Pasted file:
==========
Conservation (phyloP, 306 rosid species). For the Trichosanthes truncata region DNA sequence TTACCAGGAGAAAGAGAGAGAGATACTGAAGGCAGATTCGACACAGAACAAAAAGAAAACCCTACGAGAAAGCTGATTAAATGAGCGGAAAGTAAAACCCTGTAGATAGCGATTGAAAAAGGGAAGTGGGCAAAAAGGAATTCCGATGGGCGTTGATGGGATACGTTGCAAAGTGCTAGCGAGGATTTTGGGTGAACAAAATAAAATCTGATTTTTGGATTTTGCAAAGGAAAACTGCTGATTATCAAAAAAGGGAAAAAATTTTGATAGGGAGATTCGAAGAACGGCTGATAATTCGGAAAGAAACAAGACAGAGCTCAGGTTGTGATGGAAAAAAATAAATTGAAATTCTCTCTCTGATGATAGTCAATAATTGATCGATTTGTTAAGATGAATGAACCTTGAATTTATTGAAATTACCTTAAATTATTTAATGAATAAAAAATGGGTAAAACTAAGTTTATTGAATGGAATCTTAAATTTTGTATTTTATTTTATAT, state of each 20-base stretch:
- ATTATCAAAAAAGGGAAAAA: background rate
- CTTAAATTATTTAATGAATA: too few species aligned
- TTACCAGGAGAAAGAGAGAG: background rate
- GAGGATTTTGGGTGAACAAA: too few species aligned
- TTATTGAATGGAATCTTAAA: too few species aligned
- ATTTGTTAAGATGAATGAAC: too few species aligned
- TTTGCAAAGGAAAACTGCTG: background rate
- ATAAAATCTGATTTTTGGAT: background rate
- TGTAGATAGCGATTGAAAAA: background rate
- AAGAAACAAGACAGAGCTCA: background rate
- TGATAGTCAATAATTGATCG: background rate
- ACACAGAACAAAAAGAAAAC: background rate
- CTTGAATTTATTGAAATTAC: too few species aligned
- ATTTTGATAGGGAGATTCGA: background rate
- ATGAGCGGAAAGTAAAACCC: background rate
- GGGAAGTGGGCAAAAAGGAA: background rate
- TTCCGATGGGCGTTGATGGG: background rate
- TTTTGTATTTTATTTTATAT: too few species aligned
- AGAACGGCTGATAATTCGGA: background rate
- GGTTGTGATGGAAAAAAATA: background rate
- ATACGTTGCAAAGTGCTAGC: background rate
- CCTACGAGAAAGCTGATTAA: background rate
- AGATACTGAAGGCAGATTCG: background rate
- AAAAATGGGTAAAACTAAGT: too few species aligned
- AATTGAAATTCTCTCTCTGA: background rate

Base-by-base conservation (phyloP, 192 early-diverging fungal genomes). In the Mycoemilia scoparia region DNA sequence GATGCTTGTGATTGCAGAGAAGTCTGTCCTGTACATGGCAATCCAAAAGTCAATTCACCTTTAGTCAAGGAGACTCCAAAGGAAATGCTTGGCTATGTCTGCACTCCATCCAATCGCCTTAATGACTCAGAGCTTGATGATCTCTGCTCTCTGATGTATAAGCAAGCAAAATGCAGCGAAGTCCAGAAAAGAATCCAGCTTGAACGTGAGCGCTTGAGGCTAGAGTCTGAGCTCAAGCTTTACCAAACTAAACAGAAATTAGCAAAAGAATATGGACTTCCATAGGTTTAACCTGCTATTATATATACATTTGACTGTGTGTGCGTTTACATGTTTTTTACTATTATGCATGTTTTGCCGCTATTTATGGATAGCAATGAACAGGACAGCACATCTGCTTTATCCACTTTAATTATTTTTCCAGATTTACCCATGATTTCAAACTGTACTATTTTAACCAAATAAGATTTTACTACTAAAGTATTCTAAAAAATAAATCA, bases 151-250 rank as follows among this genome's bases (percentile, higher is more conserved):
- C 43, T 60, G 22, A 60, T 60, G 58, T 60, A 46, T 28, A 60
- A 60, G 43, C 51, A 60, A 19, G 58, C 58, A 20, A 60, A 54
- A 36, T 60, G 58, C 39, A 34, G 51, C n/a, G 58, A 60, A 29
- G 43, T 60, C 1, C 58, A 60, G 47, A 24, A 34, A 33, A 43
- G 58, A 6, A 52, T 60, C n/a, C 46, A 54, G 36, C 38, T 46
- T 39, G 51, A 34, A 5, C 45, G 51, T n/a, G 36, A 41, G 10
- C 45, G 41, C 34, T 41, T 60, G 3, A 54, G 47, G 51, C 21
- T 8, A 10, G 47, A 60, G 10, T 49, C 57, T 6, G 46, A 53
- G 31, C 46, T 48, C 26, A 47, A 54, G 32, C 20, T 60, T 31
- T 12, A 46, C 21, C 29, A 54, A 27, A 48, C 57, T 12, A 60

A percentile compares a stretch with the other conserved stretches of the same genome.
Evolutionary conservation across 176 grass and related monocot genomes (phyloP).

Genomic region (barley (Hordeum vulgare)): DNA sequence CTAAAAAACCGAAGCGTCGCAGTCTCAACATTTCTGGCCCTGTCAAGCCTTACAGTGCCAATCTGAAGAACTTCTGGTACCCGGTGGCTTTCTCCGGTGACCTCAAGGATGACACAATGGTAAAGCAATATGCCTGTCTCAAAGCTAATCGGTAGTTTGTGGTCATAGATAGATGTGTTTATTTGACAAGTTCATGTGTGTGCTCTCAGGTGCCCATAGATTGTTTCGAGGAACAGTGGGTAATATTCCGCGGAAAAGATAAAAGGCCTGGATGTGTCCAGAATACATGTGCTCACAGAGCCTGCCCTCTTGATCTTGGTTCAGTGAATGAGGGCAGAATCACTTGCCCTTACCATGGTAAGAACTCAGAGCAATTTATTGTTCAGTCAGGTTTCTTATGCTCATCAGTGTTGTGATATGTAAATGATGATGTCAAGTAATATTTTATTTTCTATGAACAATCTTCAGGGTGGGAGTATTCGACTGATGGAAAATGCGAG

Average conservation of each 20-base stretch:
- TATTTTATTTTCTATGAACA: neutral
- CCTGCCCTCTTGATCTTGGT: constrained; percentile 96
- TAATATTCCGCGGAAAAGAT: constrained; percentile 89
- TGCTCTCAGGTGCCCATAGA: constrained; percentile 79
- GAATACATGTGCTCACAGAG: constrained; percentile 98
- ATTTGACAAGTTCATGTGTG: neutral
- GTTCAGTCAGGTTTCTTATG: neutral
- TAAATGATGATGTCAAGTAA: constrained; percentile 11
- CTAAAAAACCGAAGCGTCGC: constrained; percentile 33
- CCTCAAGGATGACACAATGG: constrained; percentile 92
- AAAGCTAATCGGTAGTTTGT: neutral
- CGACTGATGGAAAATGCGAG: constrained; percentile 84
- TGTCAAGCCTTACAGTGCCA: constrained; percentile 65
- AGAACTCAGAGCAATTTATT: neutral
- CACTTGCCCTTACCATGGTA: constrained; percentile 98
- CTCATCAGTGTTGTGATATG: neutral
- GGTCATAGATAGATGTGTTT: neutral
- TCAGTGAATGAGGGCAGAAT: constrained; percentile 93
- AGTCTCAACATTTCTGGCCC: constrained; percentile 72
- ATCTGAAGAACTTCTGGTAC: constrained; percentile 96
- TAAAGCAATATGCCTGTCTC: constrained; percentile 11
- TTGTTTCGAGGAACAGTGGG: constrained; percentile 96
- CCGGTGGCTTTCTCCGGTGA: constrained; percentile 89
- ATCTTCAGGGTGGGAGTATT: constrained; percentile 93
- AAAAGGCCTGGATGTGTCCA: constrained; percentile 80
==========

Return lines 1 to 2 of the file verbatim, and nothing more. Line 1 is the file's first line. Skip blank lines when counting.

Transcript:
Conservation (phyloP, 306 rosid species). For the Trichosanthes truncata region DNA sequence TTACCAGGAGAAAGAGAGAGAGATACTGAAGGCAGATTCGACACAGAACAAAAAGAAAACCCTACGAGAAAGCTGATTAAATGAGCGGAAAGTAAAACCCTGTAGATAGCGATTGAAAAAGGGAAGTGGGCAAAAAGGAATTCCGATGGGCGTTGATGGGATACGTTGCAAAGTGCTAGCGAGGATTTTGGGTGAACAAAATAAAATCTGATTTTTGGATTTTGCAAAGGAAAACTGCTGATTATCAAAAAAGGGAAAAAATTTTGATAGGGAGATTCGAAGAACGGCTGATAATTCGGAAAGAAACAAGACAGAGCTCAGGTTGTGATGGAAAAAAATAAATTGAAATTCTCTCTCTGATGATAGTCAATAATTGATCGATTTGTTAAGATGAATGAACCTTGAATTTATTGAAATTACCTTAAATTATTTAATGAATAAAAAATGGGTAAAACTAAGTTTATTGAATGGAATCTTAAATTTTGTATTTTATTTTATAT, state of each 20-base stretch:
- ATTATCAAAAAAGGGAAAAA: background rate